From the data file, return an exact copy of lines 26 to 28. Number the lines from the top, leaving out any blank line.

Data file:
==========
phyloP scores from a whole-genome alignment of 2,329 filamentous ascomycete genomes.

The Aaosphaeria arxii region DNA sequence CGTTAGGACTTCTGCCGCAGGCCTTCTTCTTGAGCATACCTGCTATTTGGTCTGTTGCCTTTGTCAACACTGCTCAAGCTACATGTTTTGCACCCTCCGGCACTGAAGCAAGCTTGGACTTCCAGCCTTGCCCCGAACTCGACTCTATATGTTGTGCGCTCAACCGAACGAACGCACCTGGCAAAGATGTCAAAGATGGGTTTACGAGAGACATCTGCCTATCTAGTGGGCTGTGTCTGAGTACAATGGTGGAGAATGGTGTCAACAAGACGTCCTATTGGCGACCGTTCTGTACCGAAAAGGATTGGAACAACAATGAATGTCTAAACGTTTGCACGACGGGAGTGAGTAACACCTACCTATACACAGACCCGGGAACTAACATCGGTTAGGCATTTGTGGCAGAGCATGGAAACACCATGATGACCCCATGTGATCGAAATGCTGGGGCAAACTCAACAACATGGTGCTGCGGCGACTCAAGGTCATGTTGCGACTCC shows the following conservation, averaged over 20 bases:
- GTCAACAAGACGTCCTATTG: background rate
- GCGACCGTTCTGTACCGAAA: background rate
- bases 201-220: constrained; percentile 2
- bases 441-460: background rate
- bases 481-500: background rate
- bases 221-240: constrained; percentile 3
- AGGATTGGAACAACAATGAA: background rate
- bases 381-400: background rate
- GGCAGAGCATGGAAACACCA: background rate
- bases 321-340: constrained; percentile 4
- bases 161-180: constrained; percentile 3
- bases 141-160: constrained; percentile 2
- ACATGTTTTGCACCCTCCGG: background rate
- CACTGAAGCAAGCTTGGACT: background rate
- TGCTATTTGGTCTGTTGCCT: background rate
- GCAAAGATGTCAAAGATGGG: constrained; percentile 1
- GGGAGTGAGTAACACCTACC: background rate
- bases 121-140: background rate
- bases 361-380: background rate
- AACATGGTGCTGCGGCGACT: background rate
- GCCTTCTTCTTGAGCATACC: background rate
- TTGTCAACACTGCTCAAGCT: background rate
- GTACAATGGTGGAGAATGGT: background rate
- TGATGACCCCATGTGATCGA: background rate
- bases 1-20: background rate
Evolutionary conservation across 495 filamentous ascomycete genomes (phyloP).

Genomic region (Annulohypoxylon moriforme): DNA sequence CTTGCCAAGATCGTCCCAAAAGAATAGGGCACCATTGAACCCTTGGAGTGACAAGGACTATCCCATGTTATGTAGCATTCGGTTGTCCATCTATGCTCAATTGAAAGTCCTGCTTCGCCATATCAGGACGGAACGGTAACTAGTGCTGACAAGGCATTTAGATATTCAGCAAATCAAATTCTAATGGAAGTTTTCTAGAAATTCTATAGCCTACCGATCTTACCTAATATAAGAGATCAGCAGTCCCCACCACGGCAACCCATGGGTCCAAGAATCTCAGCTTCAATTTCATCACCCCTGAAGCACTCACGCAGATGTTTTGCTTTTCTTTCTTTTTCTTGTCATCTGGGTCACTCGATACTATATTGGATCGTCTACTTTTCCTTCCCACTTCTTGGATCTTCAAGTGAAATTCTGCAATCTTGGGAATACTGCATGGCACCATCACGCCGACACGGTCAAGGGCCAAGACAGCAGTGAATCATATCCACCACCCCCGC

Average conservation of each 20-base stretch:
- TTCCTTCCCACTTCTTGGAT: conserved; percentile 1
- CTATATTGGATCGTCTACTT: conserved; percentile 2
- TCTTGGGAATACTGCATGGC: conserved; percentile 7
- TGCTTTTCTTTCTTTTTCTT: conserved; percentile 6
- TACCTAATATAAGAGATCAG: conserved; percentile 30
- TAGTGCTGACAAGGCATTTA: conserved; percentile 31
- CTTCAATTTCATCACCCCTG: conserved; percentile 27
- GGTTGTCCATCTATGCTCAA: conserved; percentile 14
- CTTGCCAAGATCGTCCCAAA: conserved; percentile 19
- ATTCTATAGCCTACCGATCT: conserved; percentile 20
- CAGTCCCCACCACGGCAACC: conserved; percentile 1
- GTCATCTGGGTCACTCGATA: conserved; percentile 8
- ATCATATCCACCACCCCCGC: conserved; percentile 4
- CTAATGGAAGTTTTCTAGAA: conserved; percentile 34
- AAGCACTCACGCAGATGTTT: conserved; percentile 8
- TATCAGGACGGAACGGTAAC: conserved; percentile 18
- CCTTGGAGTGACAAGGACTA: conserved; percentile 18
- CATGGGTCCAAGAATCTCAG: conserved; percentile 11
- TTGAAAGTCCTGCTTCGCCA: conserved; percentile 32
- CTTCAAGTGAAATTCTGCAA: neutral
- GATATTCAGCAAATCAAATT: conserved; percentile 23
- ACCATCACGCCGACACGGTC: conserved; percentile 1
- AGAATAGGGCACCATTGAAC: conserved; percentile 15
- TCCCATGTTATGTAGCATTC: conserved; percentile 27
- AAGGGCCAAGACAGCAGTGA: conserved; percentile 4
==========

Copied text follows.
- TGATGACCCCATGTGATCGA: background rate
- bases 1-20: background rate
Evolutionary conservation across 495 filamentous ascomycete genomes (phyloP).